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      Triumphant Moment for Quebec Student Movement

      Protesters opposing Quebec's student tuition fee hikes march during an August demonstration. (Photo: Graham Hughes) Quebec's student movement and their allies have succeeded in blocking regressive tuition hikes and a law aimed directly at suppressing their rights to mobilize and speak. The newly elected Parti Quebecois (PQ) granted both student demands on the first day of taking office after its September 3 election victory.

      “All this has the right-wing in Canada pulling out their hair,” according to Derrick O'Keefe, editor of the online daily Rabble. “It is definitely a huge and significant win,” he affirmed.

      Longtime Vancouver activist and researcher Colleen Fuller predicts that the success will be felt all across Canada. A cross-country tour involving the most visible student spokesperson, Gabriel Nadeau-Dubois, is being launched to consider the lessons.

      The new PQ premier Pauline Marois wore a red patch of solidarity with the students throughout the political campaign. The tuition hike was to be at least $254 per year for seven years (from $2,168/year to $3,793/yr. In addition to eliminating the tuition increase, Quebec's new budget includes a $39 million boost in student aid.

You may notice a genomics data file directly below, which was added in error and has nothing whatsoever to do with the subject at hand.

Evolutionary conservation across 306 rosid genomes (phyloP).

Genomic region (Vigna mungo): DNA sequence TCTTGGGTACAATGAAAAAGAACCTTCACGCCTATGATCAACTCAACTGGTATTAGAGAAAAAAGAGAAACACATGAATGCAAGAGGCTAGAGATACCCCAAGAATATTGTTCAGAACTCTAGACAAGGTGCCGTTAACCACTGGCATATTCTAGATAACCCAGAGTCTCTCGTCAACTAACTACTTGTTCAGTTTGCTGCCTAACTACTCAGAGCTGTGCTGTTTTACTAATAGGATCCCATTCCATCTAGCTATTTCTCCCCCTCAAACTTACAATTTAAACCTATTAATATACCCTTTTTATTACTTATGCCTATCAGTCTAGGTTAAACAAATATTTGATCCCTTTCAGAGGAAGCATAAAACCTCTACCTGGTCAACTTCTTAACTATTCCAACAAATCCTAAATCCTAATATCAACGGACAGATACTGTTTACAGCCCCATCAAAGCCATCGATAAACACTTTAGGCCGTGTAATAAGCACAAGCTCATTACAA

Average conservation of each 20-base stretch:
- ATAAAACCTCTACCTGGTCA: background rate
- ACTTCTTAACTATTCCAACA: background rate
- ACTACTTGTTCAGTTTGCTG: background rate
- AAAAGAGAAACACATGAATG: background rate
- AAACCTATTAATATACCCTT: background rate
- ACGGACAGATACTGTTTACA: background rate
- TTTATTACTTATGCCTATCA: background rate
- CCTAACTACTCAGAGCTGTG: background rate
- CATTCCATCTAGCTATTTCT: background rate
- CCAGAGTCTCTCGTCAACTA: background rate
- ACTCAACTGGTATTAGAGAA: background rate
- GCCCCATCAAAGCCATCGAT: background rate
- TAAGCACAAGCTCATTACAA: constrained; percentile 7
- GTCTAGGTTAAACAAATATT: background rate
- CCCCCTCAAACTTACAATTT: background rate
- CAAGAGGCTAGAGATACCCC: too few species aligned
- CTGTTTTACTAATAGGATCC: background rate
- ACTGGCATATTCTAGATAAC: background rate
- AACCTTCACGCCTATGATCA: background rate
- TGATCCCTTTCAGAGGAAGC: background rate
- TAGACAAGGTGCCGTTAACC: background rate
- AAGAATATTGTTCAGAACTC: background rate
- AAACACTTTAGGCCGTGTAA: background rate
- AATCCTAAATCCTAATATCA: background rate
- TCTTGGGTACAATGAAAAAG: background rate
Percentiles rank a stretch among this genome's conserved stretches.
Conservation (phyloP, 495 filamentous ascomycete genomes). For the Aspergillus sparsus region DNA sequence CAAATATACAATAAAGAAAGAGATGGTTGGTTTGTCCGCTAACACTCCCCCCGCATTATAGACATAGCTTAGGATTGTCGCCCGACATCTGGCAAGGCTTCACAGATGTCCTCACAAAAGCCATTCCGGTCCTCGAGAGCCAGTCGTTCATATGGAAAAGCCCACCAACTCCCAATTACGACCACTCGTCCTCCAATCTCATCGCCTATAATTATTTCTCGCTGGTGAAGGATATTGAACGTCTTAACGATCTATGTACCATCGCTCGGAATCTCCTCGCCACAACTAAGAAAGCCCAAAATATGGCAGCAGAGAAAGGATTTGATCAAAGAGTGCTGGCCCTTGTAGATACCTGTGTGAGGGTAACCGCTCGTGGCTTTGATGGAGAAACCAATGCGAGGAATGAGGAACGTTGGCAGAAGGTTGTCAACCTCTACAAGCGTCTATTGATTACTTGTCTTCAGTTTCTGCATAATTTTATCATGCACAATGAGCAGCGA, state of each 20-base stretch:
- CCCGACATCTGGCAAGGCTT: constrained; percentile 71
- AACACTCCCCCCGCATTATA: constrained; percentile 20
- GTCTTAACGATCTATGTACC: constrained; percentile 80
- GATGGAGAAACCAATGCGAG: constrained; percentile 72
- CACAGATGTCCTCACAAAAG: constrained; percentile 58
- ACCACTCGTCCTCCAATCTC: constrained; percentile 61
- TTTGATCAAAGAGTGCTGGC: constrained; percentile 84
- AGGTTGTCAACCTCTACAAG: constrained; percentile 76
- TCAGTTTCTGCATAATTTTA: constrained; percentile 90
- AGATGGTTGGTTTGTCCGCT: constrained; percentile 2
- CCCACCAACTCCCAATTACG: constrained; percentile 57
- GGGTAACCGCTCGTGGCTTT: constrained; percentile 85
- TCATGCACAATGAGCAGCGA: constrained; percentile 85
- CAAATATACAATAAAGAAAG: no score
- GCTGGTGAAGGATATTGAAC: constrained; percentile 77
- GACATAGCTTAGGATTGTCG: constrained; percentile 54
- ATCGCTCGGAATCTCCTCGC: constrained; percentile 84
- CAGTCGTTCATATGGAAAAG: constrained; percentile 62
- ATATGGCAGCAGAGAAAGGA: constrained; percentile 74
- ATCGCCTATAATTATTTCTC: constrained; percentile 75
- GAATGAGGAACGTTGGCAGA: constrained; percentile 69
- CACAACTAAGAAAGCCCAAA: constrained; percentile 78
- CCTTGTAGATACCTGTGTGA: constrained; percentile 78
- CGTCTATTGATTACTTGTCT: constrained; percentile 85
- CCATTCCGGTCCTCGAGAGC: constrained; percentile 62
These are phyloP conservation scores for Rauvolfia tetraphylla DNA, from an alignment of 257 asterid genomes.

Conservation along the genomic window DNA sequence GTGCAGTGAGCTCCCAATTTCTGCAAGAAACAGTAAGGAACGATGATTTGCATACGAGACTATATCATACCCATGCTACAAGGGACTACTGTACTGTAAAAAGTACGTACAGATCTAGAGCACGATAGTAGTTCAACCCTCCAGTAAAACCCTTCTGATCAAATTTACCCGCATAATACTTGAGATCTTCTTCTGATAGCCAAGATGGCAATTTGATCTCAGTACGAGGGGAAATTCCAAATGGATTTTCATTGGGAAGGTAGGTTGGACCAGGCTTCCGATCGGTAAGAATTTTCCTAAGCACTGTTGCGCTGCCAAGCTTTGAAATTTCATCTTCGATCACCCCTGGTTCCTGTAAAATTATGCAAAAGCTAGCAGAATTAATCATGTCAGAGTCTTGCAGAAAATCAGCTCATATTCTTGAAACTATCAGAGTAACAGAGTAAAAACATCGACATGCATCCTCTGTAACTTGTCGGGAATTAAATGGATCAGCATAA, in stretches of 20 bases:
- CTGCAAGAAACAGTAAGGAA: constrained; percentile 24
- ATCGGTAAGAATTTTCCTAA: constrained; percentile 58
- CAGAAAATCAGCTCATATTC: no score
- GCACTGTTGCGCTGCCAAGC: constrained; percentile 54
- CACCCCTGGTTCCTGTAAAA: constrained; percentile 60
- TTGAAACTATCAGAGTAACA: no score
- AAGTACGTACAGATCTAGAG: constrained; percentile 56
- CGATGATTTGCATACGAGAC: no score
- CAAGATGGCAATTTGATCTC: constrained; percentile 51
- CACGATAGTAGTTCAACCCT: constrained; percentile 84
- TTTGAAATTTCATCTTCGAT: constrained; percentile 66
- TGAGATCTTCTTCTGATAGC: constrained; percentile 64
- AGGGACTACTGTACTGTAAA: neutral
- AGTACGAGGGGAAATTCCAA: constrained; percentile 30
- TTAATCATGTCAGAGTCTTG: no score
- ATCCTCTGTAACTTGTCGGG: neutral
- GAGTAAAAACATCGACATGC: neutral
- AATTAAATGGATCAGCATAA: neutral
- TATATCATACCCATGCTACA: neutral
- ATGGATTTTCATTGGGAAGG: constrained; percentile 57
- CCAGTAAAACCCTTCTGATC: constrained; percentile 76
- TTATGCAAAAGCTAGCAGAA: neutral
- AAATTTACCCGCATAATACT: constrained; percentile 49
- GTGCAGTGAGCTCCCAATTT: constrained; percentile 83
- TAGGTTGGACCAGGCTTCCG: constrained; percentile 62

Quebec's outgoing Liberal premier Jean Charest also made a “major miscalculation,” according to O'Keefe, in passing emergency legislation (Bill 78) restricting the rights to assemble and picket, “a key turning point with public opinion turning against him, including from many not really that sympathetic to the students.”

      The students' power results partly from their own long traditions of militant activism – “combative student unionism,” as they call it – as well as strong coalition building with broader Quebec civil society. On May 22, between 400-500,000 people marched in downtown Montreal, estimated to be the largest demonstration in Canadian history.

      The Liberal government was dogged by corruption, including serious exposes of links with the mafia; the PQ knew that opposing the tuition hike and Bill 78 was good politics.

      “They also knew that if they tried to wriggle out of these election promises that the students would mobilize again and they would have a big headaches,” O'Keefe said.

      The PQ government also moved quickly to ban fracking in Quebec, de-funded the last remnants of the asbestos industry, “and are now moving to increase taxes on the wealthy, although we'll see if they follow through,” said O'Keefe. 

      For more, please see The Toronto Star, "Quebec students hail their movement’s victories."

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